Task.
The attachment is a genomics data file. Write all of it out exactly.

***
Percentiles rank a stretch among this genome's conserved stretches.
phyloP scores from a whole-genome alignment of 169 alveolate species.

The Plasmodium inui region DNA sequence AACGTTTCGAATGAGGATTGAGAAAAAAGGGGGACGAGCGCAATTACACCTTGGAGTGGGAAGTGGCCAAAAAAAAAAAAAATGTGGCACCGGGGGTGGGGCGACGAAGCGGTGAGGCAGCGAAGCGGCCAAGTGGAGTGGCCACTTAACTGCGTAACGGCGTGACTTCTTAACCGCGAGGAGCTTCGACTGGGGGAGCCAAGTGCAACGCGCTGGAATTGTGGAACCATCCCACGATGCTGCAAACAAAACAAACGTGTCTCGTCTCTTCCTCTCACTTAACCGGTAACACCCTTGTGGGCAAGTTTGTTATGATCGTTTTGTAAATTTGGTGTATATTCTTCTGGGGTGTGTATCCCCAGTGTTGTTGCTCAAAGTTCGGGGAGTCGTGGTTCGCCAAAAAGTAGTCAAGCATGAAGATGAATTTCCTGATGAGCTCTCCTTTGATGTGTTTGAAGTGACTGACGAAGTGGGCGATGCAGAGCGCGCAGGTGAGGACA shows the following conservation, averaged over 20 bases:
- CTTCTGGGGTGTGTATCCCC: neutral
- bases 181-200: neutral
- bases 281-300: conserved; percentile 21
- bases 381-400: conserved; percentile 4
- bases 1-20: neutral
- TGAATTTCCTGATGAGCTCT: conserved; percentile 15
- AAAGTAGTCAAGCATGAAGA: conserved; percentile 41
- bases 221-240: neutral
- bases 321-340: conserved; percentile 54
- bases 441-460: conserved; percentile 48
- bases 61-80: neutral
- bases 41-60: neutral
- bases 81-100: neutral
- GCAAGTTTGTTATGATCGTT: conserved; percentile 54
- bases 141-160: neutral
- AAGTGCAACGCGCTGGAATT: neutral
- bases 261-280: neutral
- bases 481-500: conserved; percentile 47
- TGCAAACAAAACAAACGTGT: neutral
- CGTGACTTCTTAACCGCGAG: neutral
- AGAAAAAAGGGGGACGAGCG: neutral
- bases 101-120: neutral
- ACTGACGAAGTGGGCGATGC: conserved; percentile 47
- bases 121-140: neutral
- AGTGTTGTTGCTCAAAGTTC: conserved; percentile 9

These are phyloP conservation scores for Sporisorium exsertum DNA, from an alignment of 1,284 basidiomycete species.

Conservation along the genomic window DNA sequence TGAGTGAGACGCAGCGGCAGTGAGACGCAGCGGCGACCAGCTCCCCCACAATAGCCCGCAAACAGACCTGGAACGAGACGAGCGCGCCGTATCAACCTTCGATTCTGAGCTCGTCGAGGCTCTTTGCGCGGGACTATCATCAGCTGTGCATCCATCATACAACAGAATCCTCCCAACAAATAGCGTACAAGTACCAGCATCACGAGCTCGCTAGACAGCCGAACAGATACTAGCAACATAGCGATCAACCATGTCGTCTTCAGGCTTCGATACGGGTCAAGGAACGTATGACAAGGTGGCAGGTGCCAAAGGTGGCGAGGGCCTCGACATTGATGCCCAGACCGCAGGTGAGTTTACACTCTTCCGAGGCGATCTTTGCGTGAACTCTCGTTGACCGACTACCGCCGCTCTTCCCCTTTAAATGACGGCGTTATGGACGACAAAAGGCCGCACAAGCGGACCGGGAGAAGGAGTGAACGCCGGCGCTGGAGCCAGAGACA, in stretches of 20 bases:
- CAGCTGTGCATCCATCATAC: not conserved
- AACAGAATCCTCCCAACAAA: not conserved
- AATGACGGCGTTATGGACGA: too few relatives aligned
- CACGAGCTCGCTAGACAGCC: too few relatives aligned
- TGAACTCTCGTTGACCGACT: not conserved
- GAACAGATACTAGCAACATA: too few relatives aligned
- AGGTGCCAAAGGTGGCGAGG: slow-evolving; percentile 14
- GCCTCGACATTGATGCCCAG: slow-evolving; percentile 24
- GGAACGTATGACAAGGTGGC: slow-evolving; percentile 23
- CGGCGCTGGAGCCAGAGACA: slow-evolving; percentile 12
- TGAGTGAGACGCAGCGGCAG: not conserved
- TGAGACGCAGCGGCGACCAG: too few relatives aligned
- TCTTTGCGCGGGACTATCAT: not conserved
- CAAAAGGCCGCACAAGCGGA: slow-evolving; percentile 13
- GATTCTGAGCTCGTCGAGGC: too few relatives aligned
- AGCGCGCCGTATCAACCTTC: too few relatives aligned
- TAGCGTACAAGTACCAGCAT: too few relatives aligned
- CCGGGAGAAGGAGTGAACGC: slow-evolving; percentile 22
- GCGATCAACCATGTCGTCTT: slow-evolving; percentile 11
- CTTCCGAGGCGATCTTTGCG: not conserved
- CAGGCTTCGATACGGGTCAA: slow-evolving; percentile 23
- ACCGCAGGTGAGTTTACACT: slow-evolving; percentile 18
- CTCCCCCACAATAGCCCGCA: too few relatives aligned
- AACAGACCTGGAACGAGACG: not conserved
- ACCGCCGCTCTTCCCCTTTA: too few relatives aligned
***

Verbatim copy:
Percentiles rank a stretch among this genome's conserved stretches.
phyloP scores from a whole-genome alignment of 169 alveolate species.

The Plasmodium inui region DNA sequence AACGTTTCGAATGAGGATTGAGAAAAAAGGGGGACGAGCGCAATTACACCTTGGAGTGGGAAGTGGCCAAAAAAAAAAAAAATGTGGCACCGGGGGTGGGGCGACGAAGCGGTGAGGCAGCGAAGCGGCCAAGTGGAGTGGCCACTTAACTGCGTAACGGCGTGACTTCTTAACCGCGAGGAGCTTCGACTGGGGGAGCCAAGTGCAACGCGCTGGAATTGTGGAACCATCCCACGATGCTGCAAACAAAACAAACGTGTCTCGTCTCTTCCTCTCACTTAACCGGTAACACCCTTGTGGGCAAGTTTGTTATGATCGTTTTGTAAATTTGGTGTATATTCTTCTGGGGTGTGTATCCCCAGTGTTGTTGCTCAAAGTTCGGGGAGTCGTGGTTCGCCAAAAAGTAGTCAAGCATGAAGATGAATTTCCTGATGAGCTCTCCTTTGATGTGTTTGAAGTGACTGACGAAGTGGGCGATGCAGAGCGCGCAGGTGAGGACA shows the following conservation, averaged over 20 bases:
- CTTCTGGGGTGTGTATCCCC: neutral
- bases 181-200: neutral
- bases 281-300: conserved; percentile 21
- bases 381-400: conserved; percentile 4
- bases 1-20: neutral
- TGAATTTCCTGATGAGCTCT: conserved; percentile 15
- AAAGTAGTCAAGCATGAAGA: conserved; percentile 41
- bases 221-240: neutral
- bases 321-340: conserved; percentile 54
- bases 441-460: conserved; percentile 48
- bases 61-80: neutral
- bases 41-60: neutral
- bases 81-100: neutral
- GCAAGTTTGTTATGATCGTT: conserved; percentile 54
- bases 141-160: neutral
- AAGTGCAACGCGCTGGAATT: neutral
- bases 261-280: neutral
- bases 481-500: conserved; percentile 47
- TGCAAACAAAACAAACGTGT: neutral
- CGTGACTTCTTAACCGCGAG: neutral
- AGAAAAAAGGGGGACGAGCG: neutral
- bases 101-120: neutral
- ACTGACGAAGTGGGCGATGC: conserved; percentile 47
- bases 121-140: neutral
- AGTGTTGTTGCTCAAAGTTC: conserved; percentile 9

These are phyloP conservation scores for Sporisorium exsertum DNA, from an alignment of 1,284 basidiomycete species.

Conservation along the genomic window DNA sequence TGAGTGAGACGCAGCGGCAGTGAGACGCAGCGGCGACCAGCTCCCCCACAATAGCCCGCAAACAGACCTGGAACGAGACGAGCGCGCCGTATCAACCTTCGATTCTGAGCTCGTCGAGGCTCTTTGCGCGGGACTATCATCAGCTGTGCATCCATCATACAACAGAATCCTCCCAACAAATAGCGTACAAGTACCAGCATCACGAGCTCGCTAGACAGCCGAACAGATACTAGCAACATAGCGATCAACCATGTCGTCTTCAGGCTTCGATACGGGTCAAGGAACGTATGACAAGGTGGCAGGTGCCAAAGGTGGCGAGGGCCTCGACATTGATGCCCAGACCGCAGGTGAGTTTACACTCTTCCGAGGCGATCTTTGCGTGAACTCTCGTTGACCGACTACCGCCGCTCTTCCCCTTTAAATGACGGCGTTATGGACGACAAAAGGCCGCACAAGCGGACCGGGAGAAGGAGTGAACGCCGGCGCTGGAGCCAGAGACA, in stretches of 20 bases:
- CAGCTGTGCATCCATCATAC: not conserved
- AACAGAATCCTCCCAACAAA: not conserved
- AATGACGGCGTTATGGACGA: too few relatives aligned
- CACGAGCTCGCTAGACAGCC: too few relatives aligned
- TGAACTCTCGTTGACCGACT: not conserved
- GAACAGATACTAGCAACATA: too few relatives aligned
- AGGTGCCAAAGGTGGCGAGG: slow-evolving; percentile 14
- GCCTCGACATTGATGCCCAG: slow-evolving; percentile 24
- GGAACGTATGACAAGGTGGC: slow-evolving; percentile 23
- CGGCGCTGGAGCCAGAGACA: slow-evolving; percentile 12
- TGAGTGAGACGCAGCGGCAG: not conserved
- TGAGACGCAGCGGCGACCAG: too few relatives aligned
- TCTTTGCGCGGGACTATCAT: not conserved
- CAAAAGGCCGCACAAGCGGA: slow-evolving; percentile 13
- GATTCTGAGCTCGTCGAGGC: too few relatives aligned
- AGCGCGCCGTATCAACCTTC: too few relatives aligned
- TAGCGTACAAGTACCAGCAT: too few relatives aligned
- CCGGGAGAAGGAGTGAACGC: slow-evolving; percentile 22
- GCGATCAACCATGTCGTCTT: slow-evolving; percentile 11
- CTTCCGAGGCGATCTTTGCG: not conserved
- CAGGCTTCGATACGGGTCAA: slow-evolving; percentile 23
- ACCGCAGGTGAGTTTACACT: slow-evolving; percentile 18
- CTCCCCCACAATAGCCCGCA: too few relatives aligned
- AACAGACCTGGAACGAGACG: not conserved
- ACCGCCGCTCTTCCCCTTTA: too few relatives aligned